We suggest taking a pitch or presentation you have prepared and go sentence by sentence making sure the penultimate syllable of the sentence goes up in pitch so the final syllable can go down in pitch. Practice this slowly and in a sing-songy manner first. Then speed up and let your speech pattern get more natural as you get comfortable. 

If you do this thoughtfully and in small increments, over time, you will notice a shift in your speech pattern even in conversation. 

Vocal Fry

Vocal fry occurs when there isn’t enough air pressure for your vocal folds to properly vibrate. What results is a sound that doesn’t have as much presence in the room, isn’t as clear, and is more difficult to understand. Research has shown that vocal fry is “rated as significantly less employable, less natural, and requiring greater listener concentration as compared with samples of habitual voice quality.”

As you may have guessed, It is also a vocal quality that is traditionally associated with the female speech pattern.

Much like upspeak, we have noticed vocal fry in almost every client we have ever worked, with no matter their gender identity. And we feel that because women’s voices are higher pitched, perhaps it’s more obvious in women’s voices. 

Some women are trying to “take back” vocal fry and claim it as a positive vocal attribute that should be celebrated. We believe that everyone has the right to choose their own speaking voice and therefore can pick to employ vocal fry.

That said, leading doctors have noted that vocal fry can lead to health issues such as nodules and scarring.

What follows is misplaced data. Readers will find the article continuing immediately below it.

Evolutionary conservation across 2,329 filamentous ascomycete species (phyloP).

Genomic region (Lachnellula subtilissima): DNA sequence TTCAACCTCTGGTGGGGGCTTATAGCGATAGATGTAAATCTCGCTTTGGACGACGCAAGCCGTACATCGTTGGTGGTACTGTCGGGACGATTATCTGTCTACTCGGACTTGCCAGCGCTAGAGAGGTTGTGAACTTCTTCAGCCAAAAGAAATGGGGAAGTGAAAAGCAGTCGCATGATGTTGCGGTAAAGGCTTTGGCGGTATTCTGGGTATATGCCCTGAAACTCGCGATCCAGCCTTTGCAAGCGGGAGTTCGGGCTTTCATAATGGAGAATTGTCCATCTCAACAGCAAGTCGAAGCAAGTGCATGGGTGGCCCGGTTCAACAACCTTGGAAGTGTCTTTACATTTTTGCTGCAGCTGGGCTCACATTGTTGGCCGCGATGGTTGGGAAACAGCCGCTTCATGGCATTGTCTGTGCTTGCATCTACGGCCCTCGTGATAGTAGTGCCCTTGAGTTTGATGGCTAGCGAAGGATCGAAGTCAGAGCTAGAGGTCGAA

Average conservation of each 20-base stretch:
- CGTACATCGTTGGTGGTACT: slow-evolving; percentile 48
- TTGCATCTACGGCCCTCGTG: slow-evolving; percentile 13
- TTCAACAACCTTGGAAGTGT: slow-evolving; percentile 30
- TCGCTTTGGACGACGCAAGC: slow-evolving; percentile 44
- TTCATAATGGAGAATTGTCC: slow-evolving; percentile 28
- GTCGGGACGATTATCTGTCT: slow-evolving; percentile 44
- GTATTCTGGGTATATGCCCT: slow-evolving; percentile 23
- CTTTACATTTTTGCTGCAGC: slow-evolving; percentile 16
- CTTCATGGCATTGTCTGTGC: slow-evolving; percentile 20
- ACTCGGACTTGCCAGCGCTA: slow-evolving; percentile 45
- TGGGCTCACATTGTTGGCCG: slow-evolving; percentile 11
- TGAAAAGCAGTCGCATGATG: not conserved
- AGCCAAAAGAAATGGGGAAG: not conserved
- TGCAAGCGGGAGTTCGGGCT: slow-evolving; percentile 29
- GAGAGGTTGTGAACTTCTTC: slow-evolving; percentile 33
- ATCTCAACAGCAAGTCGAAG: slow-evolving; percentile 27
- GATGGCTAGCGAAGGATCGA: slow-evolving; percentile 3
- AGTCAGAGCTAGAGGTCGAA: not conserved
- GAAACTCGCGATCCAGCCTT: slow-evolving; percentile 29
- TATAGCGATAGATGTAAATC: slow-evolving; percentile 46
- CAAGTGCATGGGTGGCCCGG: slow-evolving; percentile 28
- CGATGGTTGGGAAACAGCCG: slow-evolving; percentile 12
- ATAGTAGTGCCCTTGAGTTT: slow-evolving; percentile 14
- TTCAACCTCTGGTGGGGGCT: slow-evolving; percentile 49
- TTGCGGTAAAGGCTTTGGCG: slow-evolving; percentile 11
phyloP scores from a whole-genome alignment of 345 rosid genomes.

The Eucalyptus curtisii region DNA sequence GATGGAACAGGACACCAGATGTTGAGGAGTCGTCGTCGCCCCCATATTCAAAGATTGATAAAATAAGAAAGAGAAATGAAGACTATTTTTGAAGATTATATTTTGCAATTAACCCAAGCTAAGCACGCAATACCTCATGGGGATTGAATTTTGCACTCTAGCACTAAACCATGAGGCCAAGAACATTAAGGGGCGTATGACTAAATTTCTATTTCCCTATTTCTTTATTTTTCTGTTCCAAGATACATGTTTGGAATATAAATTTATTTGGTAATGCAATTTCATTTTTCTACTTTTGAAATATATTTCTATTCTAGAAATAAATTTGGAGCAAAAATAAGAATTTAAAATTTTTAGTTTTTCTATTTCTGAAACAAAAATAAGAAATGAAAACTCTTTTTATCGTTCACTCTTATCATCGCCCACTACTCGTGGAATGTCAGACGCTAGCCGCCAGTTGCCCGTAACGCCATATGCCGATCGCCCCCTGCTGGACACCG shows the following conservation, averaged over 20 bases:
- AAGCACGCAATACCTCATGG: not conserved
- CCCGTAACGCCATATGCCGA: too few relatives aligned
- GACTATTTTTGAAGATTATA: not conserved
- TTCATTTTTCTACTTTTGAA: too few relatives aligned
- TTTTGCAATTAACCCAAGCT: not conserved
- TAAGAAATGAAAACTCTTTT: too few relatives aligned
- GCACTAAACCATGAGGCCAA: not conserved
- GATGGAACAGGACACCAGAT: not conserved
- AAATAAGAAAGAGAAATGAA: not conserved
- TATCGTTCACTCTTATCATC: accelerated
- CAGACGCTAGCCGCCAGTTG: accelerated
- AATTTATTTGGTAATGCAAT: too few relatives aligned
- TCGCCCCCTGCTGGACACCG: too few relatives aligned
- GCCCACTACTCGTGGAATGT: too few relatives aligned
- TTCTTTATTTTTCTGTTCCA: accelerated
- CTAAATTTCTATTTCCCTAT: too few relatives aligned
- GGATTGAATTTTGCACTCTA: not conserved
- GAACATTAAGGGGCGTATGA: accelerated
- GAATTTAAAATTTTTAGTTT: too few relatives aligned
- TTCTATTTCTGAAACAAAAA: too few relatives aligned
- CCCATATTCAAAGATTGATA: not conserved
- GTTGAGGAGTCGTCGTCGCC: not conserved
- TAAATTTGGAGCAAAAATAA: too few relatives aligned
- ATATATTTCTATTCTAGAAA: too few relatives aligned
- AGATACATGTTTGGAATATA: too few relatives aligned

With this information in hand, we think vocal fry is a tool best to leave in the toolbox and not employ in your daily speech.

Melodic Line

So much of what people talk about in regards to the feminine voice is about what is “wrong” with it. We want to take a second to talk about one of the most dominant and positive characteristics of a feminine perceived speech pattern and why it is so powerful: a melodic line. 

The melodic line of a feminine perceived speech pattern is primarily guided by the use of inflection - the undulation of pitch in your speech pattern.

As we’ve discussed in many of our blog posts, inflection is one of the key components of a charismatic speech pattern, one that many women employ thoughtlessly. 

The greater the inflection, the more influential and charismatic your speech pattern is. 

Women who capitalize on this, rather than adopting a monotone speech pattern, will become exponentially more persuasive. 

You might wonder the best way to practice inflection. The same way you practice upspeak!  Take a pitch or presentation you have prepared and go sentence by sentence making sure your speech pattern goes up and down in pitch throughout the entirety of the sentence. Again, practice this slowly and in a sing-songy manner, and then speed up and let your speech pattern get more natural as you get comfortable. 

If there’s one big takeaway we want to impart from all we’ve shared, it is that your voice is CHOICE, not a PROBLEM to be solved. 

You get to choose how you use your voice and our biggest suggestion is to check out our blogs on building your vocal brand so you can gain control over your voice and how people hear you in the world!